On Leverage

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grayfox
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On Leverage

Post by grayfox » Fri Feb 15, 2019 8:50 am

I have been seeing a lot of posts about using leverage so I thought that I would look into it. I've never bought stocks on margin or used leverage in investing, so this will be very basic. Advanced investors can skip it.

My understanding is if you have an investment like a stock that is expected to produce a positive return, you can buy some with your own money, and buy some more with borrowed money. At the end, you sell the stock, payoff the loan plus interest with the proceeds, and you made more profit than if you didn't use levarage.

I'll do a simple example. Let's say you have $1,000. With no leverage, you buy $1,000 worth of stock and hold it for one year. Of course, stocks can go up or down. For simplicity, let's say there's a 0.90 probability that the stock will return +10% and a 0.10 probability that it will return -10%.
If it goes up, you have $1,100 but if it goes down you have $900. Expected Return** = 8.00%

With 2x leverage, you borrow $1,000 and can buy $2,000 total worth of stock. Let's say the interest rate is 5% p.a. Same outcome probabilites.
If it goes up +10%, NAV = $2,200. Sell, payoff the $1,000 loan + $50 interest and you take out $1,150. Return = +15%
If it goes down -10%, NAV = $1,800. Sell, payoff the $1,000 loan + $50 interest and you take out $750. Return = -25%
Expected Return = 11.00%

:arrow: So with 2x leverage and 5% interest rate, the distribution of possible outcomes changed from -10% / +10% into -25% / +15%
Expected Return increased from 8.00% to 11.00% (2x minus 5% that you have to pay in interest.)

:idea: With leverage, the probability distribution of outcomes shifts to the right and gets wider. In other words, greater reward (expected return) comes with greater risk (variance). No free lunch here.


** Expected Return = probability-weighted sum of all the outcomes

AHTFY
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Re: On Leverage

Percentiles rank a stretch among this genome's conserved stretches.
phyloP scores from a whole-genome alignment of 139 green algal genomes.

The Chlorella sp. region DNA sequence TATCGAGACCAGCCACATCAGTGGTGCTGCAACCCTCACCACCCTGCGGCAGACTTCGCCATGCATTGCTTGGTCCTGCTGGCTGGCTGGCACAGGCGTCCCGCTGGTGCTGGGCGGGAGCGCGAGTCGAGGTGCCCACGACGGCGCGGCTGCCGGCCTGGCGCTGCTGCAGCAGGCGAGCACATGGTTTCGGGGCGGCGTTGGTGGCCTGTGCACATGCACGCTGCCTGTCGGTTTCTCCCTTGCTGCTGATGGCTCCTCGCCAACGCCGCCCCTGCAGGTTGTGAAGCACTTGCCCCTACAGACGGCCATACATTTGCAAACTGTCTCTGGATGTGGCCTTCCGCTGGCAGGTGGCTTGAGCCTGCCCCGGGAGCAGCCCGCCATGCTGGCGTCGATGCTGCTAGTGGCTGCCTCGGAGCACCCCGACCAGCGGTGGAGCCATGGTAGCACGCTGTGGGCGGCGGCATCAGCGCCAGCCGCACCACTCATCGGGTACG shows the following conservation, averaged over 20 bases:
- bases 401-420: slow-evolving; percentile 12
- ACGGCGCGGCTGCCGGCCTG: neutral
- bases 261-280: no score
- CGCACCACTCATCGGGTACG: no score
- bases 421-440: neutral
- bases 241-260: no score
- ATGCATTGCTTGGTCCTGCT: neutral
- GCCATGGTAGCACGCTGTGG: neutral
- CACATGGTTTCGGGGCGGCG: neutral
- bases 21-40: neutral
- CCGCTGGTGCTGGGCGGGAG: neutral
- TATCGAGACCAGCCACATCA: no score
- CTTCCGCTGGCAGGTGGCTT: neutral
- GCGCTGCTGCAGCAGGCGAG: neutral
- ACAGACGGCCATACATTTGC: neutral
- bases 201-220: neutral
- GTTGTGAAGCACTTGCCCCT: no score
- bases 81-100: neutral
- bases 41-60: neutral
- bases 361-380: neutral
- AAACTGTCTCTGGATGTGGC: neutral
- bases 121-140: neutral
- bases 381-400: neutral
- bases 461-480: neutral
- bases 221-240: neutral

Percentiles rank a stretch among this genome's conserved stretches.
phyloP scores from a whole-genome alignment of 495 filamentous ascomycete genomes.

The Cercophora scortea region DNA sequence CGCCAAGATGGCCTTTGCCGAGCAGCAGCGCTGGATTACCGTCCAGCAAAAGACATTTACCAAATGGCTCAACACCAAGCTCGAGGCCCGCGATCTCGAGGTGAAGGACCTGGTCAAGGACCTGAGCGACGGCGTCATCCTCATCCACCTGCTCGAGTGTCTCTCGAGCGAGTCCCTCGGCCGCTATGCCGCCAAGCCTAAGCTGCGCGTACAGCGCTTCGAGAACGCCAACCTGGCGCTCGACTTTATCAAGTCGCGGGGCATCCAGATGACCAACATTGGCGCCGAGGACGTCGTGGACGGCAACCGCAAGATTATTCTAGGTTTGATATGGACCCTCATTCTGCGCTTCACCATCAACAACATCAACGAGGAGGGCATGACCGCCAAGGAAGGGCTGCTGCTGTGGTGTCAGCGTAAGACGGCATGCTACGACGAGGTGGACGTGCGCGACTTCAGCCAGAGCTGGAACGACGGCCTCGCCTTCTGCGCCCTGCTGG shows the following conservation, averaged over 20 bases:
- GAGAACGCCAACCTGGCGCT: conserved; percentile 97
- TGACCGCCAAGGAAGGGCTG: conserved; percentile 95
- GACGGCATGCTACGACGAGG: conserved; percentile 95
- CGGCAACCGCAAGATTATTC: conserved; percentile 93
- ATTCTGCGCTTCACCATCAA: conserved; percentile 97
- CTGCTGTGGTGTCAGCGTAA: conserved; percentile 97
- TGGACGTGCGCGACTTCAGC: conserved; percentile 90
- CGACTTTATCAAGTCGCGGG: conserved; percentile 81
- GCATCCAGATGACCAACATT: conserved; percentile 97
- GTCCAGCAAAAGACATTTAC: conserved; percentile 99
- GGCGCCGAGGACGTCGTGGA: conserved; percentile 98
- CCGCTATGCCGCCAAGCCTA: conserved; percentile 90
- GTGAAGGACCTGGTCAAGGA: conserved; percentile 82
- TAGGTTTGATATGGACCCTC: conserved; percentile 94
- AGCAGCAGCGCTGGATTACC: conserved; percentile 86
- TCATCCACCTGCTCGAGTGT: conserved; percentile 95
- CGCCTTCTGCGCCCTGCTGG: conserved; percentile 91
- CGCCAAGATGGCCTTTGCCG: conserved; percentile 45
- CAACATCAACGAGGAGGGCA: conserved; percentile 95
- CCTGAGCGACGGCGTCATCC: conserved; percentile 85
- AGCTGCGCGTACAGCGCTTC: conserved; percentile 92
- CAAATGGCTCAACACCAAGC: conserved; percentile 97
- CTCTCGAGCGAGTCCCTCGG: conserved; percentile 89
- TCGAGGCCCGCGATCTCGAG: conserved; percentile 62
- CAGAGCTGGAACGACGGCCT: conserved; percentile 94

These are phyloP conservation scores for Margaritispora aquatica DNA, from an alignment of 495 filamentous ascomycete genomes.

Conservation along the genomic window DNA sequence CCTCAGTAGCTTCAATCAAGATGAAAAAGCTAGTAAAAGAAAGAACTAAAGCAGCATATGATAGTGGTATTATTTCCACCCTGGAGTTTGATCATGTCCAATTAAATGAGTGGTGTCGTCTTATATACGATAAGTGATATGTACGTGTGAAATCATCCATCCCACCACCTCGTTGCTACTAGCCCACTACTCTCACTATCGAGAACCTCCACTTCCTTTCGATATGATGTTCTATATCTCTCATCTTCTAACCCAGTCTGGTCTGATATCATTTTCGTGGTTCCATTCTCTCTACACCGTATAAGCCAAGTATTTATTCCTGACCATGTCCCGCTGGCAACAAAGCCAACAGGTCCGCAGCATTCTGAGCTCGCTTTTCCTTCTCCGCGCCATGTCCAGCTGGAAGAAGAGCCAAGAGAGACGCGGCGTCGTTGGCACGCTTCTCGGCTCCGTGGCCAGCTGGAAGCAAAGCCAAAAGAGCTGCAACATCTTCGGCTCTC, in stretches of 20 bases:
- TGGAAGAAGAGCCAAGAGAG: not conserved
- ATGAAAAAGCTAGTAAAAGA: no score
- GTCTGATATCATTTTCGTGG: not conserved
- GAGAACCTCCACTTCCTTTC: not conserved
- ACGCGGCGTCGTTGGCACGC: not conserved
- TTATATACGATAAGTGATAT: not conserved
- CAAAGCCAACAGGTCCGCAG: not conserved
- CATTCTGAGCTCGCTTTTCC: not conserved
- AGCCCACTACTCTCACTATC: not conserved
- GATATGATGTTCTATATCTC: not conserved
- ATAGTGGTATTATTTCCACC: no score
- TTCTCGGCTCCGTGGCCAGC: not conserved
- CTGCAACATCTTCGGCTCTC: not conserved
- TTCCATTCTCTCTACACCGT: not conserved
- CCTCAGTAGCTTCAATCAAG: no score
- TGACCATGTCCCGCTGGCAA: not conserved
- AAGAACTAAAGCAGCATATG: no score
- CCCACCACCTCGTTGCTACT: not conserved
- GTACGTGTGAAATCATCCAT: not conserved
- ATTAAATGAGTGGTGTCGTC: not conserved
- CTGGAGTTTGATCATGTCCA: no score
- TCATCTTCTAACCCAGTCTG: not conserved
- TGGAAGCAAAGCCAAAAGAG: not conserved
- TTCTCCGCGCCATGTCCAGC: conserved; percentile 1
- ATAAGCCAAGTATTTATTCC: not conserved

Post by AHTFY » Fri Feb 15, 2019 9:25 am

grayfox wrote:
Fri Feb 15, 2019 8:50 am
:arrow: So with 2x leverage and 5% interest rate, the distribution of possible outcomes changed from -10% / +10% into -25% / +15%
Expected Return increased from 8.00% to 11.00% (2x minus 5% that you have to pay in interest.)
So to simplify, your risk-adjusted return (your return above the risk-free rate) goes from 3% to 6% with 2x leverage, exactly what you'd expect.

Of course you are ignoring your risk of ruin (chance you lose 100%), which goes from 0% to some higher number because the market occasionally does fall 50%.

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Re: On Leverage

Post by 305pelusa » Fri Feb 15, 2019 9:45 am

You have computed the expected (aka average) return. But you're not taking into account that what matters is compounded returns. And volatility drag will decrease that. Here's how to go from expected to compounded:

Unleveraged:
You invest 1k which grows 10% for 9 years and then drops 10% on the tenth year. That's 1000*1.1^(9)*0.9=2122. That's what you have after ten years. So the compound rate is 1000*x^(10) = 2122. Solve for x and you get 7.8%. No surprises here. We know compound returns will always be a little lower than expected/average due to volatility drag.

Also note the sequence of years does not matter. First year could be bad then 9 good ones. Multiplication doesn't care for the order here because we're not taking the money out during that time.

Leveraged:
You put 1000 and get a 1000 loan. Let's just say they let you defer all loan payments til the end for moment. Using the same math above 2000*1.1^(9)*0.9 = 4244. Sell, pay 1000 loan and 500 in interests, you end with 2744.

We find compound interest as 1000*x^10= 2744. It's 10.6%. Note how little the compound interest dropped from average in the unleveraged case, and how it dropped from average in leveraged.

But that's not all.
You don't get to defer loan payments. You pay them yearly. Now sequence of events matter. Best case, the first 9 good years come first then a bad one. That decreases your final amount to 2583, for a compound return of 9.96%.